RAID Information - Definitions

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Definitions

Before we dive into RAID Levels, we need to define a few terms that will be used throughout this paper. The purpose of this is so that when a term is used, you will know what it is intended to mean.
Concatenated array
This is an array where multiple disk drives or arrays are logically connected together, end-to-end. This was the earliest method to combine multiple disks. This type of array has no redundancy. It is not one of the RAID levels. Some manufacturer's incorrectly call this JBOD.

Data Drive
A data drive is a disk drive that is dedicated to storing data, as opposed to parity, Hamming code, or a hot standby. In RAID levels where the data and parity move around, the space equivalent of this many drives is available to store data.

The number of data drives in a RAID array is designated by the first number in the size description. In some cases, this is the only number.

Hamming Code
A Hamming Code is an algorithm that can be used to determine if an error exists in a data stream, and sometimes (dependent on the exact code used) correct that error. This is sometimes referred to as an Error Correction Code (ECC).

The number of Hamming Code drives in a RAID array is designated by the number after the first plus sign ('+'). If there is no first plus sign, then there are no Hamming Code drives. This is the same location that the parity number is found in. Except for RAID-1, if the value is one, then it is a parity drive; if it is greater then one, then they are Hamming Code drives.

Hot Standby
This is a disk drive that is reserved for use, in case a failure occurs in one of the active drives on the array. If such a failure occurs, the hot standby drive will start being rebuilt to replace the failed drive. This usually happens automatically, but some RAID implementations may require human intervention.

The number of hot standby drives in a RAID array is designated by the number after the second plus sign ('+'). If there is no second plus sign, then there are no hot standby drives.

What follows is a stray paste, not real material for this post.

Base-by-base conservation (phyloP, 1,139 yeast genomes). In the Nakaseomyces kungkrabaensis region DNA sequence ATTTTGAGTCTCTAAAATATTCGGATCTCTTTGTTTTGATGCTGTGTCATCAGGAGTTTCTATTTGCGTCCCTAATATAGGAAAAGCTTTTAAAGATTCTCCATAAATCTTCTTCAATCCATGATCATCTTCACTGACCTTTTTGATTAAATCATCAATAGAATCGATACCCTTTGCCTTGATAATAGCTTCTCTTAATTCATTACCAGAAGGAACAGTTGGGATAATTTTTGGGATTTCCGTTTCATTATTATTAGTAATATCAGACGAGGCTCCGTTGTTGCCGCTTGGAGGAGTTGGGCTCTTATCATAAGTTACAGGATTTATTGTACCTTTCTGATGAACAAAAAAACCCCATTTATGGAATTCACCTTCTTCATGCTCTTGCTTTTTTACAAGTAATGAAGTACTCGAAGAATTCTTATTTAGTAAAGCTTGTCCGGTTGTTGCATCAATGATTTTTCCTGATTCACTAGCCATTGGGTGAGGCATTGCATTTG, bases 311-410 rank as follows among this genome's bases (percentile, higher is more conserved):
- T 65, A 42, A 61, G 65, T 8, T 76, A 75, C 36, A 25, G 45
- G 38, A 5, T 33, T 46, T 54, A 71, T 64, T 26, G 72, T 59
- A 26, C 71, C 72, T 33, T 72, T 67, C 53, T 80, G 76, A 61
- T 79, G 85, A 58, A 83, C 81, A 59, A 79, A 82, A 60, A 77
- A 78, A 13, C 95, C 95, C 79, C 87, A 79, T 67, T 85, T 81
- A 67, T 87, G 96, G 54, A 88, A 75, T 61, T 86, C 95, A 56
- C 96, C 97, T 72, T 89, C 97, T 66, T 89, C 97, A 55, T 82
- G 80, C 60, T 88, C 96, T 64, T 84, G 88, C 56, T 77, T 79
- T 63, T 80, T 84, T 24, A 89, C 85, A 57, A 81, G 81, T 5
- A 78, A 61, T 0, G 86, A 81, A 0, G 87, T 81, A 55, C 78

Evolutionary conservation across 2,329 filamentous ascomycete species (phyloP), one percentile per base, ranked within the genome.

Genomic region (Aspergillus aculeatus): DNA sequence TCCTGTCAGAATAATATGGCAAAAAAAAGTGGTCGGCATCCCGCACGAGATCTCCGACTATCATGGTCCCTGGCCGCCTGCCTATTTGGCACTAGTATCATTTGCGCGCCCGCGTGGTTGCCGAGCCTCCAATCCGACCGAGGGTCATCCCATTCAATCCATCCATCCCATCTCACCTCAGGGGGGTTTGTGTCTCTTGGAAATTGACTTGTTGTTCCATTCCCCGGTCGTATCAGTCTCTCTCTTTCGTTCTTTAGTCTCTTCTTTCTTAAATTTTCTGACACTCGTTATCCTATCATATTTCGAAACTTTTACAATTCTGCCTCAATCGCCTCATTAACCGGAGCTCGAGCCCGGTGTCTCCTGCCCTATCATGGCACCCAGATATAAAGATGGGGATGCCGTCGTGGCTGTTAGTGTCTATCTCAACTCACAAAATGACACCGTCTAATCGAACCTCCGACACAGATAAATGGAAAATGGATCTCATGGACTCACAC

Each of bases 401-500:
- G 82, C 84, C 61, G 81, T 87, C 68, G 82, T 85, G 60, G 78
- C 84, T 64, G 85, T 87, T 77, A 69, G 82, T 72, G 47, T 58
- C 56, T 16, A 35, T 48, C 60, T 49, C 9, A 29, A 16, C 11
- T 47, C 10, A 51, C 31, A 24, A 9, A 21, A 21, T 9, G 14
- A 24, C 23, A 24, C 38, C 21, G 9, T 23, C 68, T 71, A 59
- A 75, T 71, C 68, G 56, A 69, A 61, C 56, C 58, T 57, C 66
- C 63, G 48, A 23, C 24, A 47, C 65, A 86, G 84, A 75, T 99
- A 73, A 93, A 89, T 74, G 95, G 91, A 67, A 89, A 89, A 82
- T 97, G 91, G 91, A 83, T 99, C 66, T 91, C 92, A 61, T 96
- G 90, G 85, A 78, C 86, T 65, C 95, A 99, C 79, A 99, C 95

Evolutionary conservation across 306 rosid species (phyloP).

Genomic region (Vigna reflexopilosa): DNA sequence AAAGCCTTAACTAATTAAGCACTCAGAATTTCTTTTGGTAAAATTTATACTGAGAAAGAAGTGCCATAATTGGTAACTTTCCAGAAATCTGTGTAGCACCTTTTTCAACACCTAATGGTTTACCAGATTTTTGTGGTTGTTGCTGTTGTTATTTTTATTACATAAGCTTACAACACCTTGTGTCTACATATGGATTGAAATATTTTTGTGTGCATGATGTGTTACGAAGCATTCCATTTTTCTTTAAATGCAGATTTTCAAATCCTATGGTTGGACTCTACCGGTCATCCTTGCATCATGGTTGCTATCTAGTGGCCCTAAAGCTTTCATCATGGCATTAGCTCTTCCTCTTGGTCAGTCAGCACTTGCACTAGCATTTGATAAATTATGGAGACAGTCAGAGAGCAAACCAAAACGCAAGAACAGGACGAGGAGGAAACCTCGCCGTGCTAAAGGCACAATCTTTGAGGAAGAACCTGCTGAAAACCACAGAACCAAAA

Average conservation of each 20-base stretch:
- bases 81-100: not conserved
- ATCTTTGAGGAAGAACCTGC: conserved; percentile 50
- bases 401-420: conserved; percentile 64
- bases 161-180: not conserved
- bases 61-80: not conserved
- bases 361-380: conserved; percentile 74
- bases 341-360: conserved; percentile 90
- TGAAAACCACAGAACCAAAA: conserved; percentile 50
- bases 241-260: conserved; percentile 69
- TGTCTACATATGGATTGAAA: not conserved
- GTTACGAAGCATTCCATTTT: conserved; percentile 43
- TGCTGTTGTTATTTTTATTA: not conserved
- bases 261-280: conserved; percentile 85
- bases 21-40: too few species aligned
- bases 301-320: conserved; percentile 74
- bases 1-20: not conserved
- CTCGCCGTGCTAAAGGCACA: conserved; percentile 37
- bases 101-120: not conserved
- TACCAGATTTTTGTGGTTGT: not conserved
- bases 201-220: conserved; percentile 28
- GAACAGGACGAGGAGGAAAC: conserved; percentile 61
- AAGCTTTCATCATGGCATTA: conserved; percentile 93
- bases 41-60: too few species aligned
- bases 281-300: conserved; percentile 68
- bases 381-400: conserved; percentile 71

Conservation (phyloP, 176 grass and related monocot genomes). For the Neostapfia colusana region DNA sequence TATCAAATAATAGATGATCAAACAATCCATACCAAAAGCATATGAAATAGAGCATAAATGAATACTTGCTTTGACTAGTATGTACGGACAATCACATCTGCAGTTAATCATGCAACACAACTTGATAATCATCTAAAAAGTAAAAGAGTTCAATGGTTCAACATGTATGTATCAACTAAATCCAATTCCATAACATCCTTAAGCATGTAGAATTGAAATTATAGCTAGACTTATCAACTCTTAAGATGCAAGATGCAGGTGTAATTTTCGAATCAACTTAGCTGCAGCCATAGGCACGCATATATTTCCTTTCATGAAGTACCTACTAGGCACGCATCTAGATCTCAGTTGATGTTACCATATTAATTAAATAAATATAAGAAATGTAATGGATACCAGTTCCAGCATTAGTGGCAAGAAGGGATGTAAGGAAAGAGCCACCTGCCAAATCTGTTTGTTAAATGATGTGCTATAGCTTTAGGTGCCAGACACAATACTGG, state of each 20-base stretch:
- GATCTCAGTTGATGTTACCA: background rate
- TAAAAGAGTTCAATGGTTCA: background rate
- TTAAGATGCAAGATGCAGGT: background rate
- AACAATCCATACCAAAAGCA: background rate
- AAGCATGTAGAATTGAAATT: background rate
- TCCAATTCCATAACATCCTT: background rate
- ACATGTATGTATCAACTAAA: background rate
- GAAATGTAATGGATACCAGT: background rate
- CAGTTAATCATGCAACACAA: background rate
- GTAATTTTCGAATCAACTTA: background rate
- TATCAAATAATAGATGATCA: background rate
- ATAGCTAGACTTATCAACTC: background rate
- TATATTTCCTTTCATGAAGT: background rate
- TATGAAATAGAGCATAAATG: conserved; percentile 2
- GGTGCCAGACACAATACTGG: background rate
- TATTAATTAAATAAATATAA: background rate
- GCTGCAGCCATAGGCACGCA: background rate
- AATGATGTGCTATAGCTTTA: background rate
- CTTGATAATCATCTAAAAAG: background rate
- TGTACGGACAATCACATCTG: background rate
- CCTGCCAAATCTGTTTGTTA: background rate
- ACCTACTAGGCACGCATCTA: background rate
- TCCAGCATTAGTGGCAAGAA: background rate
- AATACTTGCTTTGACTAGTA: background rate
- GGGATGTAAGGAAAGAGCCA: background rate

JBOD
This is an acronym for 'Just a Bunch Of Disks'. Most disk controllers don't have any RAID functionality built into them. In these cases, the Operating System sees the disk drives connected to the controller as JBOD.

In addition, many RAID controllers default to a JBOD configuration before being configured for RAID.

It should be noted that some manufacturers use the term JBOD to refer to a Spanned or Concatenated array.

Logical Disk
This is what a RAID array is. Although the RAID array is multiple disks, it appears to the Operating System as a single disk.

Mirror Disk
These disks are used in RAID-1. A mirror disk contains an exact duplicate of the disk that it mirrors. More than one mirror disk is sometimes used.

Parity
Parity is used in RAID-3, RAID-4 and RAID-5 to validate the data written to the RAID array. Parity across the array is computed using the XOR (Exclusive OR) logical operation. This is a very fast operation, but it transfers a great deal of information to and from memory. It should be noted that this is a special case of a Hamming Code.

Except for RAID-1, the number of parity drives in a RAID array is designated by the number after the first plus sign ('+'). If there is no first plus sign, then there are no parity drives. This is the same location where the Hamming Code number is found. In general, if the value is one, then it is a parity drive; if it is greater then one, then they are Hamming Code drives.

Physical Disk
A physical disk is a disk. This term is sometimes used to distinguish it from a logical disk.

RAID
This is an acronym for 'Redundant Array of Independent Disks'. Originally, the I stood for Inexpensive, and is sometimes still seen written that way.

Segment size
This is the number of blocks (sometimes expressed in bytes) that are written to one disk drive, before moving on to the next disk drive in the array. It does not apply to RAID-1 or RAID-3.

This is sometimes called Stripe Size. The term Stripe Size is only valid for RAID-0 arrays. Other RAID levels do not have stripes. All RAID levels (except RAID-1 and RAID-3) have segments.

Spanned array
This is another name for a Concatenated array.

Spindle Sync
Spindle Sync is a feature that allows multiple disk drives to operate in sync with each other. When enabled, and properly cabled, a series of disk drives will spin at the same speed, and a given sector will pass under the heads of all the drives at the same time.

This feature will result in a performance improvement in virtually all RAID arrays. This is because it has an impact on the statistical rotational latency of a RAID array. As an example, in a RAID-3 array using 7200RPM disk drives, configured as 8+1, the statistical rotational latency will be 4.17ms if the drives are in sync, but 8.30ms if the drives are not in sync.

This feature is available on many SCSI and Fiber disk drives, but I have never seen it on an IDE disk drive.

Stripe size
This is similar to Segment size, except that it is only valid for RAID-0 arrays. Many manufacturers use this term when they mean Segment size.

Stripe width
This is the number of blocks that must be written to the array, so that every data drive has had a complete segment written.

XOR
The Exclusive OR (XOR) logical function is used to generate parity. It is also used in Hamming codes. The XOR function is similar to a binary addition, without any carry operations. The binary truth table for an XOR is as follows:

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